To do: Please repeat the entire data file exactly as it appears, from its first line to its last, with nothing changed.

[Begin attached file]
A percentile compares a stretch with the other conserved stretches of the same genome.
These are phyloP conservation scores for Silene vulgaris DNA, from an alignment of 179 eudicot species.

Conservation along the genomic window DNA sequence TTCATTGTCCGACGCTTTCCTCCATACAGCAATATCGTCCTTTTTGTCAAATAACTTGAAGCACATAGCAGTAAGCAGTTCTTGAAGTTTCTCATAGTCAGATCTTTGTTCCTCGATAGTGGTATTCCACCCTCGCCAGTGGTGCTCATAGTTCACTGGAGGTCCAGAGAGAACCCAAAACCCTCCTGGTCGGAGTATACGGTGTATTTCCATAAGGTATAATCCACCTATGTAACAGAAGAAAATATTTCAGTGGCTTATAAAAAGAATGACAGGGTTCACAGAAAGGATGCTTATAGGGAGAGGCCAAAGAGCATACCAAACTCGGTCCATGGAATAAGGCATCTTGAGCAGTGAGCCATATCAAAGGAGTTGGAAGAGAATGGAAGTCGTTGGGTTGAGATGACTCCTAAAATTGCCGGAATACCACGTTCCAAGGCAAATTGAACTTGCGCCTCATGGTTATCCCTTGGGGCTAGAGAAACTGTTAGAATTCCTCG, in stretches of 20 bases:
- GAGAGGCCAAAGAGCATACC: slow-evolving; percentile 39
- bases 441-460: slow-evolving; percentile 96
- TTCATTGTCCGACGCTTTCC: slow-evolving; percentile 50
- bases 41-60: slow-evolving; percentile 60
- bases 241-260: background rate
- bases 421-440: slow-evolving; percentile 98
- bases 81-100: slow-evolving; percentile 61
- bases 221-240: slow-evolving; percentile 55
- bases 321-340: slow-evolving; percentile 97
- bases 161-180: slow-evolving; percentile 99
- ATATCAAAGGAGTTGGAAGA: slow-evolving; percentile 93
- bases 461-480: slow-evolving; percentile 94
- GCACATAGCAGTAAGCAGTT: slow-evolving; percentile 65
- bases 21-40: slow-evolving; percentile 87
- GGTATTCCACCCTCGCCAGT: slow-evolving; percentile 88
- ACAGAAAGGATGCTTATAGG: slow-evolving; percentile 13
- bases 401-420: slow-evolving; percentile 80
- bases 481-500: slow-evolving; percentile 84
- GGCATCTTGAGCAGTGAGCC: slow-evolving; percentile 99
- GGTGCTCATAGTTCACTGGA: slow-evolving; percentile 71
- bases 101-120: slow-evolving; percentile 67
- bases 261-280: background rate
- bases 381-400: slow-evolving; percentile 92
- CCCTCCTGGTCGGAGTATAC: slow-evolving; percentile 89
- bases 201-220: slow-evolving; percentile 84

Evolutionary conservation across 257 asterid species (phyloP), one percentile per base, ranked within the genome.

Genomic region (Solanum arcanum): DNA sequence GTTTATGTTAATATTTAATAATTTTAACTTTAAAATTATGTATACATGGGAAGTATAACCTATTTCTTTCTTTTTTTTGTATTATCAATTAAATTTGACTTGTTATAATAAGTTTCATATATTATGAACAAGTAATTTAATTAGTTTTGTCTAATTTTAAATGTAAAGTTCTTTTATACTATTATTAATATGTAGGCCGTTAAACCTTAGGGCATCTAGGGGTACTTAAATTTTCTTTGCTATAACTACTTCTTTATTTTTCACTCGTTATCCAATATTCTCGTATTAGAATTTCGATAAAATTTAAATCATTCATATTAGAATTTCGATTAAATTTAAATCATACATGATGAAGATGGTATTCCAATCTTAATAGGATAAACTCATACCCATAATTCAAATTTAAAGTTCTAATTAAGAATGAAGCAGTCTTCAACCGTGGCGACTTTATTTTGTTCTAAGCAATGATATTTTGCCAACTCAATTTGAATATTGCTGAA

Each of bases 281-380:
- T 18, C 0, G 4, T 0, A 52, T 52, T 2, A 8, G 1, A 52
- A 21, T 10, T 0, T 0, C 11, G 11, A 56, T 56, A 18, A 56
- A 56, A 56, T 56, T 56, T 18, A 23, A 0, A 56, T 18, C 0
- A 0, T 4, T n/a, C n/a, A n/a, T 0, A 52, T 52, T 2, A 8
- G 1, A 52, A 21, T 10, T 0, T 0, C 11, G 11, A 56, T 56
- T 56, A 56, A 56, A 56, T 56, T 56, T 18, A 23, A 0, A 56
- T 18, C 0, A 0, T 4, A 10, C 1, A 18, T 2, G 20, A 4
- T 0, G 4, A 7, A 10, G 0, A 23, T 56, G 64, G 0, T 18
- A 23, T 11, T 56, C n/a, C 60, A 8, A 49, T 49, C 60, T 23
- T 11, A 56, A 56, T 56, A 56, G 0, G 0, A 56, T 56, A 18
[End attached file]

A percentile compares a stretch with the other conserved stretches of the same genome.
These are phyloP conservation scores for Silene vulgaris DNA, from an alignment of 179 eudicot species.

Conservation along the genomic window DNA sequence TTCATTGTCCGACGCTTTCCTCCATACAGCAATATCGTCCTTTTTGTCAAATAACTTGAAGCACATAGCAGTAAGCAGTTCTTGAAGTTTCTCATAGTCAGATCTTTGTTCCTCGATAGTGGTATTCCACCCTCGCCAGTGGTGCTCATAGTTCACTGGAGGTCCAGAGAGAACCCAAAACCCTCCTGGTCGGAGTATACGGTGTATTTCCATAAGGTATAATCCACCTATGTAACAGAAGAAAATATTTCAGTGGCTTATAAAAAGAATGACAGGGTTCACAGAAAGGATGCTTATAGGGAGAGGCCAAAGAGCATACCAAACTCGGTCCATGGAATAAGGCATCTTGAGCAGTGAGCCATATCAAAGGAGTTGGAAGAGAATGGAAGTCGTTGGGTTGAGATGACTCCTAAAATTGCCGGAATACCACGTTCCAAGGCAAATTGAACTTGCGCCTCATGGTTATCCCTTGGGGCTAGAGAAACTGTTAGAATTCCTCG, in stretches of 20 bases:
- GAGAGGCCAAAGAGCATACC: slow-evolving; percentile 39
- bases 441-460: slow-evolving; percentile 96
- TTCATTGTCCGACGCTTTCC: slow-evolving; percentile 50
- bases 41-60: slow-evolving; percentile 60
- bases 241-260: background rate
- bases 421-440: slow-evolving; percentile 98
- bases 81-100: slow-evolving; percentile 61
- bases 221-240: slow-evolving; percentile 55
- bases 321-340: slow-evolving; percentile 97
- bases 161-180: slow-evolving; percentile 99
- ATATCAAAGGAGTTGGAAGA: slow-evolving; percentile 93
- bases 461-480: slow-evolving; percentile 94
- GCACATAGCAGTAAGCAGTT: slow-evolving; percentile 65
- bases 21-40: slow-evolving; percentile 87
- GGTATTCCACCCTCGCCAGT: slow-evolving; percentile 88
- ACAGAAAGGATGCTTATAGG: slow-evolving; percentile 13
- bases 401-420: slow-evolving; percentile 80
- bases 481-500: slow-evolving; percentile 84
- GGCATCTTGAGCAGTGAGCC: slow-evolving; percentile 99
- GGTGCTCATAGTTCACTGGA: slow-evolving; percentile 71
- bases 101-120: slow-evolving; percentile 67
- bases 261-280: background rate
- bases 381-400: slow-evolving; percentile 92
- CCCTCCTGGTCGGAGTATAC: slow-evolving; percentile 89
- bases 201-220: slow-evolving; percentile 84

Evolutionary conservation across 257 asterid species (phyloP), one percentile per base, ranked within the genome.

Genomic region (Solanum arcanum): DNA sequence GTTTATGTTAATATTTAATAATTTTAACTTTAAAATTATGTATACATGGGAAGTATAACCTATTTCTTTCTTTTTTTTGTATTATCAATTAAATTTGACTTGTTATAATAAGTTTCATATATTATGAACAAGTAATTTAATTAGTTTTGTCTAATTTTAAATGTAAAGTTCTTTTATACTATTATTAATATGTAGGCCGTTAAACCTTAGGGCATCTAGGGGTACTTAAATTTTCTTTGCTATAACTACTTCTTTATTTTTCACTCGTTATCCAATATTCTCGTATTAGAATTTCGATAAAATTTAAATCATTCATATTAGAATTTCGATTAAATTTAAATCATACATGATGAAGATGGTATTCCAATCTTAATAGGATAAACTCATACCCATAATTCAAATTTAAAGTTCTAATTAAGAATGAAGCAGTCTTCAACCGTGGCGACTTTATTTTGTTCTAAGCAATGATATTTTGCCAACTCAATTTGAATATTGCTGAA

Each of bases 281-380:
- T 18, C 0, G 4, T 0, A 52, T 52, T 2, A 8, G 1, A 52
- A 21, T 10, T 0, T 0, C 11, G 11, A 56, T 56, A 18, A 56
- A 56, A 56, T 56, T 56, T 18, A 23, A 0, A 56, T 18, C 0
- A 0, T 4, T n/a, C n/a, A n/a, T 0, A 52, T 52, T 2, A 8
- G 1, A 52, A 21, T 10, T 0, T 0, C 11, G 11, A 56, T 56
- T 56, A 56, A 56, A 56, T 56, T 56, T 18, A 23, A 0, A 56
- T 18, C 0, A 0, T 4, A 10, C 1, A 18, T 2, G 20, A 4
- T 0, G 4, A 7, A 10, G 0, A 23, T 56, G 64, G 0, T 18
- A 23, T 11, T 56, C n/a, C 60, A 8, A 49, T 49, C 60, T 23
- T 11, A 56, A 56, T 56, A 56, G 0, G 0, A 56, T 56, A 18